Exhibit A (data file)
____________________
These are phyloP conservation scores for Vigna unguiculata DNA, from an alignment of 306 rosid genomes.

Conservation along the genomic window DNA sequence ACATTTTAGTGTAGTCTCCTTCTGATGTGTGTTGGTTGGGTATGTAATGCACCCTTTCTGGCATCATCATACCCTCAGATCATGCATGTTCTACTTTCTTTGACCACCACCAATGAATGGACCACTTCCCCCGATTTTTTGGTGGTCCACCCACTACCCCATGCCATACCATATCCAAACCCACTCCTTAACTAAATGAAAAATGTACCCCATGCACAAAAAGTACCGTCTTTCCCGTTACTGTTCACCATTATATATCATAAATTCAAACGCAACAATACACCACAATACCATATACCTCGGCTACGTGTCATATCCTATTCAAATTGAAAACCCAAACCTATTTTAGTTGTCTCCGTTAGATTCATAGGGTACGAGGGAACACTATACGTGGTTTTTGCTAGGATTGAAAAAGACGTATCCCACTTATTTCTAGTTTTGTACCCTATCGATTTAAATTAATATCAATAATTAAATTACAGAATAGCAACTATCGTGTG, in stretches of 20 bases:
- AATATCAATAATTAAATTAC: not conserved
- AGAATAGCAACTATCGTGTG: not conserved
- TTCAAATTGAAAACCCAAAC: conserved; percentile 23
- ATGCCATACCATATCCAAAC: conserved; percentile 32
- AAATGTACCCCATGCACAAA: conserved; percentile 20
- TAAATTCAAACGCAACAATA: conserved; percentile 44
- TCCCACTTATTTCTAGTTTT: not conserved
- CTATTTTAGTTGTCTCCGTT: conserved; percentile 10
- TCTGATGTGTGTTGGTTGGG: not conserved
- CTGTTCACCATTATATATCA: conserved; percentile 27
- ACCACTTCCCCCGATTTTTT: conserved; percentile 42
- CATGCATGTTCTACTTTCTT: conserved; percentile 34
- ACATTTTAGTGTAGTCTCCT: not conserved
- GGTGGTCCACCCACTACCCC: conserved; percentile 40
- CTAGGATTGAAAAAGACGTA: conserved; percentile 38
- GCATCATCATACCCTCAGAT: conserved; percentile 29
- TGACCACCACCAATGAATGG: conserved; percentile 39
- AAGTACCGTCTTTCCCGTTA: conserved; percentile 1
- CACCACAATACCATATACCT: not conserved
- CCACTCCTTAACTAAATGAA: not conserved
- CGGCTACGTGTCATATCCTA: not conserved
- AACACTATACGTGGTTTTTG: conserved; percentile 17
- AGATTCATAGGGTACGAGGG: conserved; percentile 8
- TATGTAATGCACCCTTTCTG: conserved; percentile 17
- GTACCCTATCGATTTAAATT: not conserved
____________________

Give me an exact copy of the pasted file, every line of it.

These are phyloP conservation scores for Vigna unguiculata DNA, from an alignment of 306 rosid genomes.

Conservation along the genomic window DNA sequence ACATTTTAGTGTAGTCTCCTTCTGATGTGTGTTGGTTGGGTATGTAATGCACCCTTTCTGGCATCATCATACCCTCAGATCATGCATGTTCTACTTTCTTTGACCACCACCAATGAATGGACCACTTCCCCCGATTTTTTGGTGGTCCACCCACTACCCCATGCCATACCATATCCAAACCCACTCCTTAACTAAATGAAAAATGTACCCCATGCACAAAAAGTACCGTCTTTCCCGTTACTGTTCACCATTATATATCATAAATTCAAACGCAACAATACACCACAATACCATATACCTCGGCTACGTGTCATATCCTATTCAAATTGAAAACCCAAACCTATTTTAGTTGTCTCCGTTAGATTCATAGGGTACGAGGGAACACTATACGTGGTTTTTGCTAGGATTGAAAAAGACGTATCCCACTTATTTCTAGTTTTGTACCCTATCGATTTAAATTAATATCAATAATTAAATTACAGAATAGCAACTATCGTGTG, in stretches of 20 bases:
- AATATCAATAATTAAATTAC: not conserved
- AGAATAGCAACTATCGTGTG: not conserved
- TTCAAATTGAAAACCCAAAC: conserved; percentile 23
- ATGCCATACCATATCCAAAC: conserved; percentile 32
- AAATGTACCCCATGCACAAA: conserved; percentile 20
- TAAATTCAAACGCAACAATA: conserved; percentile 44
- TCCCACTTATTTCTAGTTTT: not conserved
- CTATTTTAGTTGTCTCCGTT: conserved; percentile 10
- TCTGATGTGTGTTGGTTGGG: not conserved
- CTGTTCACCATTATATATCA: conserved; percentile 27
- ACCACTTCCCCCGATTTTTT: conserved; percentile 42
- CATGCATGTTCTACTTTCTT: conserved; percentile 34
- ACATTTTAGTGTAGTCTCCT: not conserved
- GGTGGTCCACCCACTACCCC: conserved; percentile 40
- CTAGGATTGAAAAAGACGTA: conserved; percentile 38
- GCATCATCATACCCTCAGAT: conserved; percentile 29
- TGACCACCACCAATGAATGG: conserved; percentile 39
- AAGTACCGTCTTTCCCGTTA: conserved; percentile 1
- CACCACAATACCATATACCT: not conserved
- CCACTCCTTAACTAAATGAA: not conserved
- CGGCTACGTGTCATATCCTA: not conserved
- AACACTATACGTGGTTTTTG: conserved; percentile 17
- AGATTCATAGGGTACGAGGG: conserved; percentile 8
- TATGTAATGCACCCTTTCTG: conserved; percentile 17
- GTACCCTATCGATTTAAATT: not conserved